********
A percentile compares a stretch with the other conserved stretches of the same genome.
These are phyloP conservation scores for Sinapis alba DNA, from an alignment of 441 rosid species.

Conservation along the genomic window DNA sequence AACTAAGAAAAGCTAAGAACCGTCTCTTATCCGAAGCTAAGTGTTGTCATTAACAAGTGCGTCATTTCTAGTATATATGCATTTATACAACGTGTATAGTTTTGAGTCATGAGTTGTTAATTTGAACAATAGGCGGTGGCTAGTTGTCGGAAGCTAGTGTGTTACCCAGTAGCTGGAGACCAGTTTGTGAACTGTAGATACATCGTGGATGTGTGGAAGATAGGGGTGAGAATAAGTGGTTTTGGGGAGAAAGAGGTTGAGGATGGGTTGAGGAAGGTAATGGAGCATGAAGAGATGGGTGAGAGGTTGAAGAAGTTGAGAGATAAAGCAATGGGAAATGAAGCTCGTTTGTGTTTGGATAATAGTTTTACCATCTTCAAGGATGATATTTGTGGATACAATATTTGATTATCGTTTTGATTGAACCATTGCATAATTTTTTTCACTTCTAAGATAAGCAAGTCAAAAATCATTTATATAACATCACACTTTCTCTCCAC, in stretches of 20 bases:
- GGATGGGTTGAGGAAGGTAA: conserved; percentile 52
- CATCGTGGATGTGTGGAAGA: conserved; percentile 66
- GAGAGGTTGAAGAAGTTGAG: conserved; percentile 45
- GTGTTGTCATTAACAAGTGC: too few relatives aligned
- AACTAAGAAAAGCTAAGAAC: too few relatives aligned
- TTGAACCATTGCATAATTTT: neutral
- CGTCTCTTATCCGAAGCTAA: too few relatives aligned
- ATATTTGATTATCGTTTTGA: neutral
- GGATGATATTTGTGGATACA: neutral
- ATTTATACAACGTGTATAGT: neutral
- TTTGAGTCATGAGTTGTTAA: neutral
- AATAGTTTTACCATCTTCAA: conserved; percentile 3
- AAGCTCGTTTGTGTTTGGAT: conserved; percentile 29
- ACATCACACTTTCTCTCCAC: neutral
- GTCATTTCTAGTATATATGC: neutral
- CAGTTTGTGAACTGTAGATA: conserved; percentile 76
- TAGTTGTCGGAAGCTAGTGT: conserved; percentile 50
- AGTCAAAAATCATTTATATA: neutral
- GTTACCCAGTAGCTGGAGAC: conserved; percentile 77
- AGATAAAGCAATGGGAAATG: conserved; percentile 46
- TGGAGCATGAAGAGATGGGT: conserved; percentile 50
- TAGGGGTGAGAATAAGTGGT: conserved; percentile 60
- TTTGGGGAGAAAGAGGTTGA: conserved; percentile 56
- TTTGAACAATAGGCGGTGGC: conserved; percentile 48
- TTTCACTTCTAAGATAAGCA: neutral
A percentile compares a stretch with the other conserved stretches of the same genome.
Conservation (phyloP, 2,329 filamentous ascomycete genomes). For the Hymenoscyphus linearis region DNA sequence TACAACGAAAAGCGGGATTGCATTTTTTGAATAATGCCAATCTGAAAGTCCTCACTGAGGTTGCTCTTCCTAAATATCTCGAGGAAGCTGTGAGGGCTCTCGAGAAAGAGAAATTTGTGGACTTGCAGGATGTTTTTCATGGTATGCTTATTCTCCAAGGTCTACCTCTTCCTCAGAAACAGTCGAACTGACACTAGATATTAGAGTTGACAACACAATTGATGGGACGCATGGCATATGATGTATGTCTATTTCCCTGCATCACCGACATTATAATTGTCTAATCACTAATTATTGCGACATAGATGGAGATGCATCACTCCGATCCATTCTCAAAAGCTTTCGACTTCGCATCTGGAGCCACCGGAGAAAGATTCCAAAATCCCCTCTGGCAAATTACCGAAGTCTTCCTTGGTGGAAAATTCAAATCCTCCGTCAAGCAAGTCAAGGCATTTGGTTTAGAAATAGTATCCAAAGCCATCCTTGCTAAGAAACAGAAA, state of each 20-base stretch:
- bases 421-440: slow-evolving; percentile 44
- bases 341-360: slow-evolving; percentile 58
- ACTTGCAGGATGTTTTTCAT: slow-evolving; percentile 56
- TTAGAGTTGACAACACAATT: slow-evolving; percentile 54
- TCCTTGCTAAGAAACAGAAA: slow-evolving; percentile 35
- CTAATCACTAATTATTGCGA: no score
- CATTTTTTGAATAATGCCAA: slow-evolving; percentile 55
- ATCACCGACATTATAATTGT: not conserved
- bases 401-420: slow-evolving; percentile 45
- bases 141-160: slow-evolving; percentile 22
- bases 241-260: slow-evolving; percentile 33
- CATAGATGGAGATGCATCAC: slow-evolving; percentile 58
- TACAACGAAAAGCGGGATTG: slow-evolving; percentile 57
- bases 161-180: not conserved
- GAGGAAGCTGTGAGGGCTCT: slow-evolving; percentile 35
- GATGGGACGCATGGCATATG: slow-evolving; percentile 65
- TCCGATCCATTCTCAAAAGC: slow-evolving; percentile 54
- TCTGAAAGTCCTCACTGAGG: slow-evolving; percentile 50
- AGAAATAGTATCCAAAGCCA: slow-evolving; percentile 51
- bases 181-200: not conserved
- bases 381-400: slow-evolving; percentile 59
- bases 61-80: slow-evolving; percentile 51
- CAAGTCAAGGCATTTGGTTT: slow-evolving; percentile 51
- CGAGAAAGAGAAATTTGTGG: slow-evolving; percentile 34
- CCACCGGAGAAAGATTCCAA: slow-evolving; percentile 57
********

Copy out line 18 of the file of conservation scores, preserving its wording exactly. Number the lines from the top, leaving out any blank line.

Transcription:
- GTCATTTCTAGTATATATGC: neutral